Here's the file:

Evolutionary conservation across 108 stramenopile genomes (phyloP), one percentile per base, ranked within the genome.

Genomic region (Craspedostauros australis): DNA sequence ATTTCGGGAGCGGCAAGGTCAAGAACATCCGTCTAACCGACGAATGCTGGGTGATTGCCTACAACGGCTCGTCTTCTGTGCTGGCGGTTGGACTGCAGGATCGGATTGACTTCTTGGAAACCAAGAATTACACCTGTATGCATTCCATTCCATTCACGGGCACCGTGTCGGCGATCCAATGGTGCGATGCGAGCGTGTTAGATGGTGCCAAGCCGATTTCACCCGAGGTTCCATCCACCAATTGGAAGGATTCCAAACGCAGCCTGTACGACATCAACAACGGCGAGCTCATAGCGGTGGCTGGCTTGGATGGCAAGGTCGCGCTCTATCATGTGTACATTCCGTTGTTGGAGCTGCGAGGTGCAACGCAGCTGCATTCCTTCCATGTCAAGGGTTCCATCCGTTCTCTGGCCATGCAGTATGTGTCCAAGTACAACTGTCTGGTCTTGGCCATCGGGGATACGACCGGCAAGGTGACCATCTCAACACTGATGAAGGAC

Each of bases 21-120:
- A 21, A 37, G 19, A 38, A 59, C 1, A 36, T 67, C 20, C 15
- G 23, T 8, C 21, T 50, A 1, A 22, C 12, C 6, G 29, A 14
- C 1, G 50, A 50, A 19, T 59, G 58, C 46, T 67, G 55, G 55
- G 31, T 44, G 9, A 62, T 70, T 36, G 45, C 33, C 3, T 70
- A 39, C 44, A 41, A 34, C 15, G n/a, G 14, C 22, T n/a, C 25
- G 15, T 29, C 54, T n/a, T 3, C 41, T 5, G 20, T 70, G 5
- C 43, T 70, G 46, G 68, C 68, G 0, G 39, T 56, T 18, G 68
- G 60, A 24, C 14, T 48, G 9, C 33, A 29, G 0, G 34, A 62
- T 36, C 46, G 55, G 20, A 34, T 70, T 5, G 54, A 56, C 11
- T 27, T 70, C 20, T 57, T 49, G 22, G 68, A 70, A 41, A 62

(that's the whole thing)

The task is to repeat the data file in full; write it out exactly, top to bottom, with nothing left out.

Evolutionary conservation across 108 stramenopile genomes (phyloP), one percentile per base, ranked within the genome.

Genomic region (Craspedostauros australis): DNA sequence ATTTCGGGAGCGGCAAGGTCAAGAACATCCGTCTAACCGACGAATGCTGGGTGATTGCCTACAACGGCTCGTCTTCTGTGCTGGCGGTTGGACTGCAGGATCGGATTGACTTCTTGGAAACCAAGAATTACACCTGTATGCATTCCATTCCATTCACGGGCACCGTGTCGGCGATCCAATGGTGCGATGCGAGCGTGTTAGATGGTGCCAAGCCGATTTCACCCGAGGTTCCATCCACCAATTGGAAGGATTCCAAACGCAGCCTGTACGACATCAACAACGGCGAGCTCATAGCGGTGGCTGGCTTGGATGGCAAGGTCGCGCTCTATCATGTGTACATTCCGTTGTTGGAGCTGCGAGGTGCAACGCAGCTGCATTCCTTCCATGTCAAGGGTTCCATCCGTTCTCTGGCCATGCAGTATGTGTCCAAGTACAACTGTCTGGTCTTGGCCATCGGGGATACGACCGGCAAGGTGACCATCTCAACACTGATGAAGGAC

Each of bases 21-120:
- A 21, A 37, G 19, A 38, A 59, C 1, A 36, T 67, C 20, C 15
- G 23, T 8, C 21, T 50, A 1, A 22, C 12, C 6, G 29, A 14
- C 1, G 50, A 50, A 19, T 59, G 58, C 46, T 67, G 55, G 55
- G 31, T 44, G 9, A 62, T 70, T 36, G 45, C 33, C 3, T 70
- A 39, C 44, A 41, A 34, C 15, G n/a, G 14, C 22, T n/a, C 25
- G 15, T 29, C 54, T n/a, T 3, C 41, T 5, G 20, T 70, G 5
- C 43, T 70, G 46, G 68, C 68, G 0, G 39, T 56, T 18, G 68
- G 60, A 24, C 14, T 48, G 9, C 33, A 29, G 0, G 34, A 62
- T 36, C 46, G 55, G 20, A 34, T 70, T 5, G 54, A 56, C 11
- T 27, T 70, C 20, T 57, T 49, G 22, G 68, A 70, A 41, A 62